-Yes, besides that, they also get many benefits, starting from private healthcare for them and their families, free meals everyday, paid leave days as they want, because they have obligations as mothers. We have an emergency medical fund that employees or anyone in their family can apply to, in terms of accidents or illness. It was very beneficial for them especially through Covid times, because Indian families are very broad, and if you look into an Indian society what happens in poorer families is that if someone has an accident or illness, the entire family will go into debt in order to support that person’s recovery. That fund is to help prevent the employees from that. Then two years ago we started on a new initiative, where we sent 10 daughters of the crafts-women to a private school with a funding secured until the age of 18 years old. That went very well and a year later we made a commitment to send every daughter of every employee to the private school, adding another 15 daughters and having 25 of them in total.
The story does not end here, however I must admit it made me – the interviewer – very emotional, hearing about the care and support these women receive from their workplace, especially being in this vulnerable situation that they unfortunately are.
Nowadays, even in this modern society that we live in, sometimes it can seem impossible to get equal access to every opportunity that men usually have. ShaktiMat tries to create this empowerment beyond women that work for them, but create generational opportunities for their family women as well.
When asked what inspired Glynn for the work he does, Glynn continues by saying that he always dreamt of having his own business and thought e-commerce was a good way to go. However, the product had to be good quality and it had to genuinely help people. Glynn shared “When I came across this mat and I tried it myself during my yoga, I could really feel the impact of it. I also like the fact that it is connected into ancient ayurvedic principles for improving health. We have 6 thousands of 5 star reviews on our website with people talking all different ways the mat helps them. The other thing was the social impact. The idea of focusing on this conservative part of India – Varanasi- to improve women’s lifestyle ticked all my value boxes”.
Shakti is an ancient Sanskrit language and it stands for female nurturing and creativity, and that is the reason it is called ShaktiMat, because it is about the female energy and nurturing that goes into the creation of the product. The factory is also very special, because it is a consecrated temple. Every morning when the craft-women come to work, for the first 30 minutes they will start their day with a communal prayer, because the majority of them are religious Hindus. Then when they are making the mats and when the whole set of mats are ready to ship out, they will again gather around, do a little ceremony, give blessing and prayers for the mats wishing them to have a great journey. There is a lot of devotion involved in their work and, as Glynn says, this is an outcome of when you put females to work together.
Another interesting fact that is happening in the factory is that other factories around the neighbourhood area, where they mostly employ men workers, exist a lot of segregation between workers. The division can be not only between different castes in India, but also between different religions of Hindus and Muslims. The craft-women at the factory take great pride in the fact that women from differing castes and religions all work in harmony together like a sisterhood. They see this as an example they set to the men.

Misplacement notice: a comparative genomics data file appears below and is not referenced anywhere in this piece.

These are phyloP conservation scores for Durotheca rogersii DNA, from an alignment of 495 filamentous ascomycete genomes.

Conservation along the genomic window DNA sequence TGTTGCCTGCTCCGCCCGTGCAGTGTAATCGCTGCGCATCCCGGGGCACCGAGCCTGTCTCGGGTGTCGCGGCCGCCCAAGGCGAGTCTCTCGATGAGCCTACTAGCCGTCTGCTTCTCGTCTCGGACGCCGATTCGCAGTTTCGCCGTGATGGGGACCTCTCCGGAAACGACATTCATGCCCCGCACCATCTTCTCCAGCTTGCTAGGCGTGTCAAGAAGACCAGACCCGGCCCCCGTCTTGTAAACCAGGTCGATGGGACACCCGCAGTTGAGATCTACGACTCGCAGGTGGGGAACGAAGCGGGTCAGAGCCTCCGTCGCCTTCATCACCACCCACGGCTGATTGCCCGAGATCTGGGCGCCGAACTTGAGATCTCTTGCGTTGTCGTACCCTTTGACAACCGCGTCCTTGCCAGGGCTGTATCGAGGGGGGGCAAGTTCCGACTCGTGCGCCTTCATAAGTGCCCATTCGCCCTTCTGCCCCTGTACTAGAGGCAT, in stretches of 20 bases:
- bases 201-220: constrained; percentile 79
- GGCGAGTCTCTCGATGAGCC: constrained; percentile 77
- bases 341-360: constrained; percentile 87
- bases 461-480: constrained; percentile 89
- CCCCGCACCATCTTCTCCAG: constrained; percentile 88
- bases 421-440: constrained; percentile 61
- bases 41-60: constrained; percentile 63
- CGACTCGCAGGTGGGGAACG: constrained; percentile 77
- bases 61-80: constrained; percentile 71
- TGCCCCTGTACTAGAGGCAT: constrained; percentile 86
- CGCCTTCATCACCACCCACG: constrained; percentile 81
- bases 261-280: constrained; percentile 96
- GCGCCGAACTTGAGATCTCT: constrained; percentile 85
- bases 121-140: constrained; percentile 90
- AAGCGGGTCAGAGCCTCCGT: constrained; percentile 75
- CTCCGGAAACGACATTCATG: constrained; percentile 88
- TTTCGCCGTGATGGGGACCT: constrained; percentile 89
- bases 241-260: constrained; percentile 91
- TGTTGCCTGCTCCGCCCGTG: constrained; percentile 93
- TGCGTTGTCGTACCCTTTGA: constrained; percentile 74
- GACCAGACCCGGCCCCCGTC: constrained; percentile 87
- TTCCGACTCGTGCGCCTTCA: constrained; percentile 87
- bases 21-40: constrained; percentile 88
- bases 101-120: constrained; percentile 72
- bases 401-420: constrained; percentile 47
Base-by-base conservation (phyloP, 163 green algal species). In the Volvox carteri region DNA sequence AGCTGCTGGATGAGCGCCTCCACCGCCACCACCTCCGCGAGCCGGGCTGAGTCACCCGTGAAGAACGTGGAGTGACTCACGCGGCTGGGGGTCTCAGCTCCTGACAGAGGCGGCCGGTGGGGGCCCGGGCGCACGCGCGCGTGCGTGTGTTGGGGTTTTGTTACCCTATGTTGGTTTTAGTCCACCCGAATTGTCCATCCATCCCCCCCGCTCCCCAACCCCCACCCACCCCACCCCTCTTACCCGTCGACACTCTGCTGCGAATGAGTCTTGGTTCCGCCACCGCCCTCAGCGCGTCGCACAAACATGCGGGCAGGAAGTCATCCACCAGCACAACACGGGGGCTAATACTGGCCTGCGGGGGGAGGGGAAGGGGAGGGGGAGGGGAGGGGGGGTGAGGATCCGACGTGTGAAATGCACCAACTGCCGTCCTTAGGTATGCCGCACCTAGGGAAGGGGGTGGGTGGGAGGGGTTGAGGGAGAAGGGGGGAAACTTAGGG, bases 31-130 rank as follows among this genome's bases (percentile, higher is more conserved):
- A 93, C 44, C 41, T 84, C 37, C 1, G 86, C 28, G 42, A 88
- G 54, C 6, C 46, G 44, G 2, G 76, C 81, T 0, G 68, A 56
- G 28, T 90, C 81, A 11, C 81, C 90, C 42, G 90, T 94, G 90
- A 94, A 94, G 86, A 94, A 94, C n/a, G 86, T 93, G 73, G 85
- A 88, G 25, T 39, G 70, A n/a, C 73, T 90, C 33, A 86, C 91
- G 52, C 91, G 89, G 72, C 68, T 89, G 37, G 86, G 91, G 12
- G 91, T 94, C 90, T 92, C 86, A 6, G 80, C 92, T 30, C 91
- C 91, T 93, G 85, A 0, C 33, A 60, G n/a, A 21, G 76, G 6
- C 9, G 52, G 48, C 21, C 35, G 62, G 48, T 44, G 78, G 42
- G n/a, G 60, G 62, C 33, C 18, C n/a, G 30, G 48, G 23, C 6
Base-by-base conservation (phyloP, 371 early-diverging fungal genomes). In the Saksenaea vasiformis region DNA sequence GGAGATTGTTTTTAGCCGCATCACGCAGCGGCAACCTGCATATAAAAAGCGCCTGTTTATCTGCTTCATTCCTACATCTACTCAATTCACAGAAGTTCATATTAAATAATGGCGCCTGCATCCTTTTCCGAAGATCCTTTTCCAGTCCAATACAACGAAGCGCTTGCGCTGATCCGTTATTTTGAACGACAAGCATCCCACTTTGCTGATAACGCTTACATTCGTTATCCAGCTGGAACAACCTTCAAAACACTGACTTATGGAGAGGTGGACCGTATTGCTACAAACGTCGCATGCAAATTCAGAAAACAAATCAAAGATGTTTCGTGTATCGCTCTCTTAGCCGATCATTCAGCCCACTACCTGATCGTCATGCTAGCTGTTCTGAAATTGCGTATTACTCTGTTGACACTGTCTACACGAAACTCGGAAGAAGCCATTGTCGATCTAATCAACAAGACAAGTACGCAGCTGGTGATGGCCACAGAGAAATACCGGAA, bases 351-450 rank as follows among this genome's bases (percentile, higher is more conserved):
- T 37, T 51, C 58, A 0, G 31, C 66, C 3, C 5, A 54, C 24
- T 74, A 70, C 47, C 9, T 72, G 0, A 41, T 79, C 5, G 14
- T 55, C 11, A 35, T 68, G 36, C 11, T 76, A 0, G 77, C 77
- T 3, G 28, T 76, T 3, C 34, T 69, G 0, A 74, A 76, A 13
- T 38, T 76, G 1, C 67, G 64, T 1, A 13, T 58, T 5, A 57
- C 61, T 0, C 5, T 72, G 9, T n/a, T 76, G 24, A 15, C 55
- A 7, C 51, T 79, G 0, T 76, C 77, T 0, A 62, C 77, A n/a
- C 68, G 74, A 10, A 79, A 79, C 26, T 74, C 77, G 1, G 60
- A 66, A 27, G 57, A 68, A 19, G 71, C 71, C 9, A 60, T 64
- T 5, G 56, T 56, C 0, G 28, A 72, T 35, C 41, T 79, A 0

Life in Portimao as a digital nomad
Glynn’s life as a digital nomad lead him to make his home in Portimao but he still travels and works away extensively. When asked what are the biggest challenges of being a digital nomad, Glynn answered:
-Let me think, well now I am much more settled, I committed to the Algarve, I bought a place here, this is home for me now. I think the biggest challenge is staying connected to the people I love back home. I wanted to say it is a challenge to meet new people when you move around the road, but actually that is pretty easy. It is all out there for you, you just have to jump in. I think when you become a nomad and you move around a lot, your life changes immeasurably and you change as a consequence of these new experiences. Meanwhile, your family and your close friends back home are not always across your explorations and the changes you are making as a person. So the challenge is to keep them in that loop, because you are having the time of your life and they are not on the same journey with you.
Since Glynn was one of the first members at CoCreate, we asked him how does it feel working from this coworking space.
-Do you feel more inspired when you work from CoCreate?
-Absolutely. I notice that I get more work done when I am here. I can be a procrastinator, at home I would always go to play with my dog, make a cup of tea or go into the garden, but when I am here (at CoCreate) I am like “oh I need to work”.
-Do you feel being a part of the community while working at CoCreate?
-Yes of course. It is a little hard to find everyone in Portimao and I think Jack made an amazing job by creating a focal point for those people to come together. What I have noticed with the nomad and entrepreneur communities is that they are extremely willing to share information, experiences with each other in a way that I think is quite rare and beautiful. Another thing, is that when you put those people together there is always value, one person has something in value for another person.
-Amazing, do you think CoCreate helps you to meet interesting people and create friendships?
-Definitely, a lot of people that I met in CoCreate I became great friends with. Jack is one of them.
Board game nights at CoCreate
Besides Glynn’s professional and work life, he, as he calls himself, is a “geek for board games”. Glynn organises board game events and holds them at CoCreate inviting everyone who is as passionate as he is about board games.
If you are interested to book a spot to the board night games, you can find the dates with more information in the CoCreate event calendar.
Here is a link to get to know more about the story of Varanasi women and ShaktiMat.